Situated in northern Mozambique, the airport is situated on a key international trade route and has been built by converting the former Nacala Air Base, and construction was carried out by Brazilian contracting firm Odebrecht International.
Designed by Brazilian company Fernandes Arquitetos Associados, the $144 million (€115 million) project has a capacity of 500,000 passengers a year.
Last Monday on December 8 the airport received the first commercial flight, which was operated by an Embraer 145 LAM (Mozambique Airlines), but the gateway is only temporarily authorized to receive only domestic flights, while waiting for international certification.
The international airport has a high-level infrastructure and occupies an area of about 200,000 hectares, and features a 3,400 metre long runway, capable of receiving Boeing 757 and 767 aircraft.
Construction work on the airport started in September 2011, and includes 16 check-in desks, 16 immigration desks, four arrival and departure gates, and two departure lounges.
Other facilities being constructed on the site include new taxiways, a parking lot, air traffic control tower, support buildings and a fire station.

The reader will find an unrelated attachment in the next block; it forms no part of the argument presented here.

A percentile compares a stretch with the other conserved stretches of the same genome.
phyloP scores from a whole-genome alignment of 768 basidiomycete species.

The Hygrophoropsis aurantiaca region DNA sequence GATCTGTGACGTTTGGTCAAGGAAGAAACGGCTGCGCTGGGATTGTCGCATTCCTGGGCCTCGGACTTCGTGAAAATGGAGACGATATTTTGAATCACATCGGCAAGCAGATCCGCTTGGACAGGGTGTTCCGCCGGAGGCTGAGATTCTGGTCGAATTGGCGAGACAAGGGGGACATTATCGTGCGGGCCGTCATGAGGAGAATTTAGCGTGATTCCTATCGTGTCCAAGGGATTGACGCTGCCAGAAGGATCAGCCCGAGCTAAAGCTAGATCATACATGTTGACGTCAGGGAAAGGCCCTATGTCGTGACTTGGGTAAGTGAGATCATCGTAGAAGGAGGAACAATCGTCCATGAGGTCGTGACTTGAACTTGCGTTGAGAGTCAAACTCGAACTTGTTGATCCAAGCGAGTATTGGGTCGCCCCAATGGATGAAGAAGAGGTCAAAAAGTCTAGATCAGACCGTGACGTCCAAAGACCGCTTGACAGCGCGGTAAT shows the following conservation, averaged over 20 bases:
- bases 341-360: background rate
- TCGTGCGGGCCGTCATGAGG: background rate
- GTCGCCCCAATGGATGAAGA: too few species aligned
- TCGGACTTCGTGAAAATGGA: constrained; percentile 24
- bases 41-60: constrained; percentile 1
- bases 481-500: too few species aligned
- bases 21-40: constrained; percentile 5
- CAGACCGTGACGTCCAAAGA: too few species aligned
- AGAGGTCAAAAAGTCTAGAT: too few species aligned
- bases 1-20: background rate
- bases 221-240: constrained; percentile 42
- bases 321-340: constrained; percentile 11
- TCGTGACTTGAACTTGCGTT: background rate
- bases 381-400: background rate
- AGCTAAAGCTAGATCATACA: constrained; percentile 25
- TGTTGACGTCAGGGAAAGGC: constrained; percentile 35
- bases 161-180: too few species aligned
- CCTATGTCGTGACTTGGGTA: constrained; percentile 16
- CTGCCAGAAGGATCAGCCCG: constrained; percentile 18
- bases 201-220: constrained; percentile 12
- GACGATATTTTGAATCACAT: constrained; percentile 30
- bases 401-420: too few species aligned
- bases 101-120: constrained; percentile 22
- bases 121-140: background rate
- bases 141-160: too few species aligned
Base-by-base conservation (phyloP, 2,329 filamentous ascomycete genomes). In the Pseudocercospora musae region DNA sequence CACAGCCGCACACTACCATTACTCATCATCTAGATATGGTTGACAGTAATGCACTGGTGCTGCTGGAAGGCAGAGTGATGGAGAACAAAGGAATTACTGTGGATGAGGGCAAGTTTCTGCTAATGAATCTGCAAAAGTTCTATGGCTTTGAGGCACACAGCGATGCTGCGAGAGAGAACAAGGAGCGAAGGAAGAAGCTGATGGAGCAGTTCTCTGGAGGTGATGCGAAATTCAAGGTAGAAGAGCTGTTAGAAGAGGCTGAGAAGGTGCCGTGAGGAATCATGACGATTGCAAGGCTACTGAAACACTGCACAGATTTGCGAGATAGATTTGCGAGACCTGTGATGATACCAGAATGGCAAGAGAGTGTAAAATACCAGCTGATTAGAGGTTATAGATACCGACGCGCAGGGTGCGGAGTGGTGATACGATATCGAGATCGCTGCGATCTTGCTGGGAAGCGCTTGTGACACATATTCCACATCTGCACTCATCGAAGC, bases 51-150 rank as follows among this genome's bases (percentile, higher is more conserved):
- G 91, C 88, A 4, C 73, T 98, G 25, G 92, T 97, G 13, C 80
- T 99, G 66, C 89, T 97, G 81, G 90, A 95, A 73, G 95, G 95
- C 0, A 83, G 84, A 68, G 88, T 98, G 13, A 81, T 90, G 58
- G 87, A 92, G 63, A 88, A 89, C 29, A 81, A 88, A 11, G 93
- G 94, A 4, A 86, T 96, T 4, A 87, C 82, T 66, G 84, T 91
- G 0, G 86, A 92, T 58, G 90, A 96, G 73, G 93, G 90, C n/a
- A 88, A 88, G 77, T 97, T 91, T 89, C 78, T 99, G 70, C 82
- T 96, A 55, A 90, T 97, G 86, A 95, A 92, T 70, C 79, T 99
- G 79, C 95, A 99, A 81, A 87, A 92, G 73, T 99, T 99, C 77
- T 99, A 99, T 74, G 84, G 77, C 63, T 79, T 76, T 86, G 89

Brazil’s Fernandes Arquitetos Associados designed the airport, and Figueiredo Farraz Consulting and Project Engineering, has also worked on the one-storey development.
The heart of the design is a central hall, featuring a mezzanine, where retail and food concessions, administration and operation offices will be situated, along with the airport’s main waiting and lounge area.
Operator Aeroportos de Moçambique (ADM), told Airport World last December, it believes the gateway has the potential to become a hub for northern Mozambique and southern Africa.
ADM says the project is a milestone for the city not only for its strategic value, but for its power to bring development and transformation for the major international route of the country.